Monday, April 10, 2006

Database Maintenance Strategy for Fifth World Scan

I completed my fourth scan of the world and then ran a more current update on the caches between home and northern California and Nevada for my upcoming trip. In preparing to start my fifth scan of the world, I thought I'd try to improve my pocket query strategy.

In the fourth scan, I emphasized getting information about archived caches which I had largely ignored in the third scan. To do that I had to have queries covering all dates from January 1, 2000 to as close to the current date as possible for each of the 25 partitions of the world listed in the "Pocket Query World Scan" entry. For the current size of the database that took just over 3 months. I have over 250,000 caches with over 4 million logs.

I wanted to catch up on identifying the archived caches and manually download the final gpx file for each of them. However, that meant that I didn't keep current on new caches. I obtained the new caches only in the placed date ranges at the end of each partition. I was behind three months on the oldest partition and a month and a half on the median partition. The only partition that I was ever nearly current on was the one I had just finished at any point in time.

There are five classes of caches that need to be considered; new caches, caches that have been received in a pocket query and have not yet been archived, caches that have been archived since the last time they were received in a pocket query, older archived caches, and caches that were archived before they could be received in any pocket query. I choose to ignore caches that were once active but have returned to the not-yet-approved state for this discussion. There are a few which appear in my database as not archived but yet having a very stale 'Last GPX date'. I get the error message when I try to access them for an individual gpx file update.

In order to make sure that my database has a record of as many caches as possible, I need to run pocket queries that capture them as they are approved. New caches that have not yet been approved are not available to pocket queries and only become visible when they are approved. Usually I have to wait about a week after caches are placed before I can count on most of them being approved. At the current time roughly 350 new caches are placed every day and reliably show up in pocket queries within a week. If I were to place a pocket query every day for all of the caches placed one week earlier, then I would have to ask for just one day. Otherwise only 500 random caches in the group would be returned. If I ran it every other day and asked for two placed dates, I would expect 700 new caches and miss about 200 of them.

By partitioning the world into three equal sized zones, I would expect just over 100 caches in each zone each day. By experimentation, I determined that I could select multiple states/provinces to cover all the caches in three roughly equivalently sized groups. The 'None' value covers caches that are in countries that are not included elsewhere in the state list. The ranges are states that begin with A-M, N, and O-Z. The range with all of the N's includes the value 'None'.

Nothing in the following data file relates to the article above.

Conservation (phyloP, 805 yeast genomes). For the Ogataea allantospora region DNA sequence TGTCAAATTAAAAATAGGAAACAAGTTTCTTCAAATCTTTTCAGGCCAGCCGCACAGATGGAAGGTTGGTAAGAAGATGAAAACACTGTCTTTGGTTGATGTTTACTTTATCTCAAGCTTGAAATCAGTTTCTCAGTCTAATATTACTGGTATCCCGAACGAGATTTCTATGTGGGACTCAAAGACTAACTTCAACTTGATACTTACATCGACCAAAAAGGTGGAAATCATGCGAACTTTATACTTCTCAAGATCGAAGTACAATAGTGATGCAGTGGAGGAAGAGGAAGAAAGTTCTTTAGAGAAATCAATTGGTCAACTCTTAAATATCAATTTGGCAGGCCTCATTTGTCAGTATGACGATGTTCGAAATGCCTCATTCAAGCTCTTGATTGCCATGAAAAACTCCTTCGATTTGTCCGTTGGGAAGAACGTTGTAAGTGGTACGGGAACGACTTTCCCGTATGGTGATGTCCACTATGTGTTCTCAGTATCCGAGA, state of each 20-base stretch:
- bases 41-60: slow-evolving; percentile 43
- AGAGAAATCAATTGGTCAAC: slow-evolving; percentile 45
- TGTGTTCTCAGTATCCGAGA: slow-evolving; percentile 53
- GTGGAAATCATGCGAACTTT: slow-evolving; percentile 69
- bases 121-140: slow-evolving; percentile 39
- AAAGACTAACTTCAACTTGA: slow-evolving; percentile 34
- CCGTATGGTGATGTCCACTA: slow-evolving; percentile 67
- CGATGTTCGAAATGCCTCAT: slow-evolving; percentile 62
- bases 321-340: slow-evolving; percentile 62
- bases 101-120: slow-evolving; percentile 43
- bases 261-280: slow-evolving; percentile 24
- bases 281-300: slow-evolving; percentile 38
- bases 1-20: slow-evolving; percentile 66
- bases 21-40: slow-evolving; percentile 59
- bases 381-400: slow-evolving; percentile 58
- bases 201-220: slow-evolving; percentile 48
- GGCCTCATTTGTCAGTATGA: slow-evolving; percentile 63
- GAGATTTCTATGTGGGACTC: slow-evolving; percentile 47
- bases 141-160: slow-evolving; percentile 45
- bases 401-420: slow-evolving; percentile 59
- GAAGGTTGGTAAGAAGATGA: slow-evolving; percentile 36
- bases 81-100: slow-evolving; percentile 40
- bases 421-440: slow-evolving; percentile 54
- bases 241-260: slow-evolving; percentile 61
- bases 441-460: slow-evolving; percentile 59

That would give me flexibility to ask for 3 or 4 days worth of caches for a group and have a query nearer the 500 maximum. I create the query, run a preview to test how many caches will be returned, and mark it to run once and then delete the query. I select the States/Provinces for the group and adjust the range of 'placed during' days to result in as close to 500 caches as possible. If more than 500 caches were placed and approved for a single day, I'd have to temporarily split the zone. I'll place a comment to this article after I've started to let you know how well that strategy is working. This strategy will use about one of my five daily queries for the first class of caches, leaving four remaining queries.

The second type of pocket query will be like those I used on the fourth world scan using it's 25 partitions, only at a slower rate to leave pocket queries for other uses. This allows me to update caches that have not been archived since the last time they were received in a pocket query and to infer which caches have been archived so that I can download the final individual gpx files for them. I keep the archived caches in my database with 'Last GPX Date' older than that of similar active caches. I don't need to worry about updating caches that I know have been archived because if any were ever reactivated, I would receive it the next time that that cache range is scanned. About a hundred caches are newly archived every day. The scanning process will also catch any caches that are missed in the first strategy for new caches. I can run these queries at a slower pace as long as it is faster than new caches are added. I plan to use some of the extra pocket queries to prepare for actual cache outings.

Caches that were archived before they could be received in any pocket query present a separate problem. They will never appear in a pocket query. To get information about these caches I do a manual scan of all the possible waypoint codes that aren't already in my database. This is a laborious process and I've only done it for a few of the earliest placed caches.

Until next time, this is Nudecacher.